The second issue of whether or not the illness of petitioner’s husband, myocardial infarction which was the cause of his death is work-related, must likewise be resolved in favor of the petitioner.
Under the law on employees’ compensation, death is compensable only when it results from a work-connected injury or sickness. In the instant case, the cause of petitioner’s husband’s death was myocardial infarction and it must be considered work-connected. While it is true that myocardial infarction is not among the occupational diseases listed under Annex “A” of the Amended Rules on Employees’ Compensation, the Commission, under ECC Resolution No. 432 dated July 20, 1977, laid down the conditions under which cardio-vascular or heart diseases can be considered as work-related and thus compensable, viz:
(a) If the heart disease was known to have been present during employment, there must be proof that an acute exacerbation was clearly precipitated by the unusual strain by reasons of the nature of his/her/her work.
(b) The strain of work that brings about an acute attack must be of sufficient severity and must be followed within 24 hours by the clinical signs of a cardiac insult to constitute causal relationship.
(c) If a person who was apparently asymptomatic before being subjected to strain at work showed signs and symptoms of cardiac injury during the performance of his/her work and such symptoms and signs persisted, it is reasonable to claim a causal relationship.
Myocardial infarction is also known as heart attack. It results in permanent heart damage or death. A heart attack is called myocardial infarction because part of the heart muscle (myocardium) may literally die (infarction). This occurs when a blood clot blocks one of the coronary arteries (the blood vessels that bring blood and oxygen to the heart muscle). When the heart muscle does not obtain the oxygen-rich blood that it needs, it will begin to die. The severity of a heart attack usually depends on how much of the heart muscle is injured or dies during the heart attack. Heart attack accounts for 1 out of every 5 deaths. It is a major cause of sudden death in adults. Heavy exertion or emotional stress can trigger a heart attack.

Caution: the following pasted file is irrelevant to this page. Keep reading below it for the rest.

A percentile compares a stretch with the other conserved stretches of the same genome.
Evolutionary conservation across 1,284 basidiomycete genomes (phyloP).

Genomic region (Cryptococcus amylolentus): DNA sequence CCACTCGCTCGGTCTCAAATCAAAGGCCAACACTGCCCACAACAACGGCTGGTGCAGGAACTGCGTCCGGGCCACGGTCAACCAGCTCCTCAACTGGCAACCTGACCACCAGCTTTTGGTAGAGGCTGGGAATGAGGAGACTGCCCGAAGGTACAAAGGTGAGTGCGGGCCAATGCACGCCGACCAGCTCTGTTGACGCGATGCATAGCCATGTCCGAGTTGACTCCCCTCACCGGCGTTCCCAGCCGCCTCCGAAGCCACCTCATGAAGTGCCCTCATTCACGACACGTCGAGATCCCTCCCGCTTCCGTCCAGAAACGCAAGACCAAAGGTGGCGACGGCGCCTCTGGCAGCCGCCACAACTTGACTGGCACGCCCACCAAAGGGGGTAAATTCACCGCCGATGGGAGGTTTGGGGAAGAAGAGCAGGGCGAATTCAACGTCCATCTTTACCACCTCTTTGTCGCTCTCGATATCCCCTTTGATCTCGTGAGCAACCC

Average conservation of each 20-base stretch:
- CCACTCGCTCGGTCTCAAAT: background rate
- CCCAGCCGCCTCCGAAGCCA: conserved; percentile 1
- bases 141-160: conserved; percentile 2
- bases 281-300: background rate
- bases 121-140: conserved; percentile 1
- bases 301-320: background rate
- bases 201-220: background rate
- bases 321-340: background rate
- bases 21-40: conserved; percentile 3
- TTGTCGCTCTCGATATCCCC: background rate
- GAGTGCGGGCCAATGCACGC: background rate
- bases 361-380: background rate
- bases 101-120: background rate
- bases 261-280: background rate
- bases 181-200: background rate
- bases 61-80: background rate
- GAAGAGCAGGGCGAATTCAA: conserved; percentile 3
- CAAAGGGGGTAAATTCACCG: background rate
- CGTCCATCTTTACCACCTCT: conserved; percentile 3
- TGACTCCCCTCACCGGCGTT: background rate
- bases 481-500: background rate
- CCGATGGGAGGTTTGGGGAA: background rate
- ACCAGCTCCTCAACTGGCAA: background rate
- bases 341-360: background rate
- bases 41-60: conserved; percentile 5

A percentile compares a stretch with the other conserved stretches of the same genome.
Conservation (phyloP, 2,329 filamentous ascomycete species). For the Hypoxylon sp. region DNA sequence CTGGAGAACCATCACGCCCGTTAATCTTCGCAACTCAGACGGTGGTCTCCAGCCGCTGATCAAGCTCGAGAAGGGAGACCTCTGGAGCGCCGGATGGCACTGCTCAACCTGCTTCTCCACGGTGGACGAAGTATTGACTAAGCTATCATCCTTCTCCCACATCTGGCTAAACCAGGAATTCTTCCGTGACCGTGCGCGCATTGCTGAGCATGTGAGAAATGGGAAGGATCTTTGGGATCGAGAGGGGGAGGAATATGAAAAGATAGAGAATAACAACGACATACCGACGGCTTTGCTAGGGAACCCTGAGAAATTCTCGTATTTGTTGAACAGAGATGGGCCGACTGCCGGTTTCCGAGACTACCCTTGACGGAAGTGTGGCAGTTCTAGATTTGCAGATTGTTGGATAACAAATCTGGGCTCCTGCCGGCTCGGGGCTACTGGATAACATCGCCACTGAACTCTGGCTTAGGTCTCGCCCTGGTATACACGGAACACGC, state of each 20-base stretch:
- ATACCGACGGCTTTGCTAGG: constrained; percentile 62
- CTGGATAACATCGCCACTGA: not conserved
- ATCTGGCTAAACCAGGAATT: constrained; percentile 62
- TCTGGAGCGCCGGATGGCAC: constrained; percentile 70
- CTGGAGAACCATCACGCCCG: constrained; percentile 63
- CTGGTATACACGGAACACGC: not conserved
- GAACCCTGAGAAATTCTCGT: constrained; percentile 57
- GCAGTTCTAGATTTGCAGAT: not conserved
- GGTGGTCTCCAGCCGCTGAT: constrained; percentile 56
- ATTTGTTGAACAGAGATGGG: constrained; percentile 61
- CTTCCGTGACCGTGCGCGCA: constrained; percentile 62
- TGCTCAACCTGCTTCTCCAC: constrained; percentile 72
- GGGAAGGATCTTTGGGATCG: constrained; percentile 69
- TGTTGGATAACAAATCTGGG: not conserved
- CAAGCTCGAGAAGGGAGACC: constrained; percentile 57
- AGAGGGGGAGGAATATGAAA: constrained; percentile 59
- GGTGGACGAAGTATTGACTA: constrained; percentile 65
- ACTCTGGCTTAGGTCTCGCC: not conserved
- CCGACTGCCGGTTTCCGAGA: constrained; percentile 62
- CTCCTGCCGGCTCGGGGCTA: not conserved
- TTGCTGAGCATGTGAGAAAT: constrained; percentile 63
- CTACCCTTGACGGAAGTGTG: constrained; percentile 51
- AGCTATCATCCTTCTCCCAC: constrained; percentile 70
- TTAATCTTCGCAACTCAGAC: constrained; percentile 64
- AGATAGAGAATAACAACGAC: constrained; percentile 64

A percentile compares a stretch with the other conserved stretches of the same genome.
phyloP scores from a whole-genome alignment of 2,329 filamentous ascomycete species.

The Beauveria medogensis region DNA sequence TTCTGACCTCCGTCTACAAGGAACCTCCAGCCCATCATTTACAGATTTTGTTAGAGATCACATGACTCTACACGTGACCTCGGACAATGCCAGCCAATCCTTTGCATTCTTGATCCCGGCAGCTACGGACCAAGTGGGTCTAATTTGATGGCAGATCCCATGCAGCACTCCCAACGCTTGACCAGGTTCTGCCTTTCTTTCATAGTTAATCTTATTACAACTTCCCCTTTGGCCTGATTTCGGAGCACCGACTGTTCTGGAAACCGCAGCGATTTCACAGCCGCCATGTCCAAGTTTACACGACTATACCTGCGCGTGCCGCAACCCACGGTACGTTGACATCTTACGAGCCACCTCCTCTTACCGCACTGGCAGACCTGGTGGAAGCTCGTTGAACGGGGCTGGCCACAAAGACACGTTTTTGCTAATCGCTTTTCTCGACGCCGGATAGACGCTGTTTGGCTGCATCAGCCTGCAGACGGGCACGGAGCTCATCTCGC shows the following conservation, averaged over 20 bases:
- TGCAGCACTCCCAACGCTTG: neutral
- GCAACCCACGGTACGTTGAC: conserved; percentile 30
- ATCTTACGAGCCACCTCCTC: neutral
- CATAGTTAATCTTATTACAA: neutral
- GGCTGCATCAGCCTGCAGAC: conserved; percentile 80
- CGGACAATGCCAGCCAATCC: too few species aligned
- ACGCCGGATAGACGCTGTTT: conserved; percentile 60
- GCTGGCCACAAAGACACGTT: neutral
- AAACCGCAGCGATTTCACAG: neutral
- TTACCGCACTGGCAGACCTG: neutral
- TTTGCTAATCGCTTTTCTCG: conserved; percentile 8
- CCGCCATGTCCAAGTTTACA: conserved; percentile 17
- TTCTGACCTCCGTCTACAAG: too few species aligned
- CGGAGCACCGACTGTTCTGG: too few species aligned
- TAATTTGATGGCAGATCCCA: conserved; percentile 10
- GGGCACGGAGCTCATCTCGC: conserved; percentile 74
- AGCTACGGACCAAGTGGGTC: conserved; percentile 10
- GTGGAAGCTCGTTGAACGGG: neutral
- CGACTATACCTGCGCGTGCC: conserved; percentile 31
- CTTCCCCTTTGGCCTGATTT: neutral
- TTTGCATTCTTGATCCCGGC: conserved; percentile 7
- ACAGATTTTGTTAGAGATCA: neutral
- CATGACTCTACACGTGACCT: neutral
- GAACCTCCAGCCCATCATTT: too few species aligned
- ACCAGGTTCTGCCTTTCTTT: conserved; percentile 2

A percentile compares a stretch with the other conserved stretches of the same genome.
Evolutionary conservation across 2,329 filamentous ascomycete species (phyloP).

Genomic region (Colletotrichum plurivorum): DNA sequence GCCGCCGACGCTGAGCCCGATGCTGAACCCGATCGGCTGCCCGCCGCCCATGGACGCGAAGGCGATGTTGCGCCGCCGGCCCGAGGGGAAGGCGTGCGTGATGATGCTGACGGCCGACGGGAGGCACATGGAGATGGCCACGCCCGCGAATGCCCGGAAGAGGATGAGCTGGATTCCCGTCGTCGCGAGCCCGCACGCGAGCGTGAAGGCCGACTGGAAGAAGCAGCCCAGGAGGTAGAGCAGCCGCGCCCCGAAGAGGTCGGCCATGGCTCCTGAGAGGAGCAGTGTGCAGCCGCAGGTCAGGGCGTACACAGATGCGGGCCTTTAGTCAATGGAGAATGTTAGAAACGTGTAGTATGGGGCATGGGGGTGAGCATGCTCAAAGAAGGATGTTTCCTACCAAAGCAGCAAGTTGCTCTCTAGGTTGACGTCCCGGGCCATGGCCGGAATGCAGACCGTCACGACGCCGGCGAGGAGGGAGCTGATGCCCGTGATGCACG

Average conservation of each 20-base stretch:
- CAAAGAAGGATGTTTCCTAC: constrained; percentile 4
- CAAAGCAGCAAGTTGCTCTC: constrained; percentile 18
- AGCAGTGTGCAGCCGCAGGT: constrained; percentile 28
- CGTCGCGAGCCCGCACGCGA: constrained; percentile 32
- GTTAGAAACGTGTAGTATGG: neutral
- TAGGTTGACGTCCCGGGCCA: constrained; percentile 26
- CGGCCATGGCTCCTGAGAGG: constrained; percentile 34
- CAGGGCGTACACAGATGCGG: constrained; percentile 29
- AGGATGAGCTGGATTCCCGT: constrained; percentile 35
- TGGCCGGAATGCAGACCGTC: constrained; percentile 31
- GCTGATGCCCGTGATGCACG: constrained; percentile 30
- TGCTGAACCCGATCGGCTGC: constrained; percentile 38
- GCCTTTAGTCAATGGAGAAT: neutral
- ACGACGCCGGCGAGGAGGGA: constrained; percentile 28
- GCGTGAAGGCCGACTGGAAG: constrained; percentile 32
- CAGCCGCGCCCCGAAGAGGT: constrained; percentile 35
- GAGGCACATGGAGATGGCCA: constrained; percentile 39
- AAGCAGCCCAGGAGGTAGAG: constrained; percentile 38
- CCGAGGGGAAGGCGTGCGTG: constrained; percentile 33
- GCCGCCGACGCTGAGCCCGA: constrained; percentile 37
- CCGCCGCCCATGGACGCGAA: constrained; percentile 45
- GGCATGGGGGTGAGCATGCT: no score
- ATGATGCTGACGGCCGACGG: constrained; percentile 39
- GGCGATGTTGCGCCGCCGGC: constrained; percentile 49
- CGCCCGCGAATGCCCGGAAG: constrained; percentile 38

In the case at bar, the petitioner’s husband’s heart disease falls under the second condition of ECC Resolution No. 432 dated July 20, 1977 which states that the strain of work that brought about the acute attack must be of sufficient severity and must be followed within 24 hours by the clinical signs of a cardiac insult to constitute causal relationship. Petitioner’s husband was driving a dump truck within the company premises where they were stacking gravel and sand when he suffered the heart attack. He had to be taken down from the truck and brought to the workers’ quarters where he expired at 10:30 a.m., just a few minutes after the heart attack, which is much less than the 24 hours required by ECC Resolution No. 432. This is a clear indication that severe strain of work brought about the acute attack that caused his death.
Professional drivers, especially truck drivers like the decedent in the instant case, carry the burden of being more exposed and subjected to the stress and strain of everyday traffic, and the greater physical exertion brought about by driving a large and heavy vehicle. In addition, according to the petitioner, her husband was under a lot of stress in the workplace. He was a model worker and his employer highly depended on him. He became the object of envy of his co-workers which caused him much emotional stress. Add to this the fact that he has been a truck driver for more than twenty-four (24) years. Due to the combination of emotional stress and vigorous physical exertion, it was easy for him to succumb to the heart ailment. We hold that the illness of the decedent which caused his death is work-connected, and thus compensable by virtue of ECC Resolution No. 432 dated 20 July 1977.
As a final note, we find it necessary to reiterate that P.D. No. 626, as amended, is a social legislation whose primordial purpose is to provide meaningful protection to the working class against the hazards of disability, illness and other contingencies resulting in the loss of income. Thus, as the official agents charged by law to implement social justice guaranteed by the Constitution, the ECC and the SSS should adopt a liberal attitude in favor of the employee in deciding claims for compensability especially where there is some basis in the facts for inferring a work connection with the illness or injury, as the case may be. It is only this kind of interpretation that can give meaning and substance to the compassionate spirit of the law as embodied in Article 4 of the New Labor Code which states that all doubts in the implementation and interpretation of the provisions of the Labor Code including its implementing rules and regulations should be resolved in favor of labor.